Being an entrepreneur is not about how many hours you work on your business, we're measured by our outcome and goals.
I still like to work a minimum of 40 hours a week though. Ha!
September 2021 Income Report
Net Profit: $253
Revenue $510 - Expenses $256 = $253
Vs August 2021: $1,666
- Showing Up Right: $245 (7 sales from community members)
- Public Lab Community: $267.5
- Affiliate: $12.25
- Use Twitter Meaningfully: $90 (5 sales)
- Consultation: $140
In my blog post "How I Hustled to $2K/mo and Got Rid of It", I explained why I discontinued my two main revenue streams: 30DaysInPublic course and the Public Lab community.
If you're curious about it, I suggest you read that blog post first. I'm sure it will help you understand more what I'm trying to do.
I started working on my new handbook/course called Showing Up Right, and so far, I've only opened the pre-order to my community members.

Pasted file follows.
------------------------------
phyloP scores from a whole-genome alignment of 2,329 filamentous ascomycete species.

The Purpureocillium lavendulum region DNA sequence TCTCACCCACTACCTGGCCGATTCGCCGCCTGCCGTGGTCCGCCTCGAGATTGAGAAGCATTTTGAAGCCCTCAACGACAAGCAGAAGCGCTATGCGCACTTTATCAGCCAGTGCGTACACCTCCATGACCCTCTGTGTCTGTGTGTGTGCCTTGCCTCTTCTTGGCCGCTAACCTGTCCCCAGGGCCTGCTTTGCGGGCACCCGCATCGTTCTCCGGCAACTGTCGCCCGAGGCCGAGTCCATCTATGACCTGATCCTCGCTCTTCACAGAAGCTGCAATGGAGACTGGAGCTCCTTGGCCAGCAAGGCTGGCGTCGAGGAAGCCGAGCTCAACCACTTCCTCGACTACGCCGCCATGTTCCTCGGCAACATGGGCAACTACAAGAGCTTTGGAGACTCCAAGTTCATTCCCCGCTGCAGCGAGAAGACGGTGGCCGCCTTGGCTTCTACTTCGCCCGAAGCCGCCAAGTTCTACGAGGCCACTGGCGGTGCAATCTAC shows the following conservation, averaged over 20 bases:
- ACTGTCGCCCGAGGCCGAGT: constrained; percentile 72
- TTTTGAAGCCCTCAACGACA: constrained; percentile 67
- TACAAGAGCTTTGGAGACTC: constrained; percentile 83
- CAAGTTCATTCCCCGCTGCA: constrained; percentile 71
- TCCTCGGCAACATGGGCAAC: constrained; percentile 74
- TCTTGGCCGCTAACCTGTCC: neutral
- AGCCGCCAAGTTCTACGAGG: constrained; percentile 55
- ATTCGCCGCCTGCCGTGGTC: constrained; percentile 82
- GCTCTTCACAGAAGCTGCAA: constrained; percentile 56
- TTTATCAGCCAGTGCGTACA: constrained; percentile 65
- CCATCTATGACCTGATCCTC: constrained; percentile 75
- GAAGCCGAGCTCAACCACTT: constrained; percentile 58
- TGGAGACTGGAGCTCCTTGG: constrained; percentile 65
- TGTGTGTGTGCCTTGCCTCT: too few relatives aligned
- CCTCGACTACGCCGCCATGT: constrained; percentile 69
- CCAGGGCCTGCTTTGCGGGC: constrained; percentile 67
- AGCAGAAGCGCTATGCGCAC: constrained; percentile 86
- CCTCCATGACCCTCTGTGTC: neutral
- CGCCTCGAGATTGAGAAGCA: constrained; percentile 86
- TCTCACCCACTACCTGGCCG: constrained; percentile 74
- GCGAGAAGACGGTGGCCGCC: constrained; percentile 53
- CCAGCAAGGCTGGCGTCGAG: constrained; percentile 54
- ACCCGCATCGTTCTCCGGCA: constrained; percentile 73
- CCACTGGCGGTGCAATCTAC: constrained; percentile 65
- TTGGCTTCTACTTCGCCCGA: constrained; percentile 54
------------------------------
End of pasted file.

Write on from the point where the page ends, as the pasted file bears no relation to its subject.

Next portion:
It is also a pleasant surprise to see that Use Twitter Meaningfully made 5 sales without any marketing. It emphasizes the importance of having products people can just purchase and use without your involvement (unlike courses and community).
- Stripe: $5.36, Outseta: $29, Gumroad: $5.4
- Webflow: $40 (2 domains), Hypefury: $19, ConvertKit: $19.95 (downgrading so using credits), Zoom: $14.99, Descript: $15, Gmail $6, Xero $20, Potion $10, Phone Bill $20, Namecheap $9.66
- Community: $42 (quarterly membership)
I don't have a lot to share about my expenses. As I canceled Circle ($79) and downgraded ConvertKit ($79→$39), I'm cutting down my expenses which is always great when revenue isn't up to par yet.
What important things happened
How I hustled to $2K/mo and got rid of it
For details, read this blog post.
But here I will give you a TL;DR version.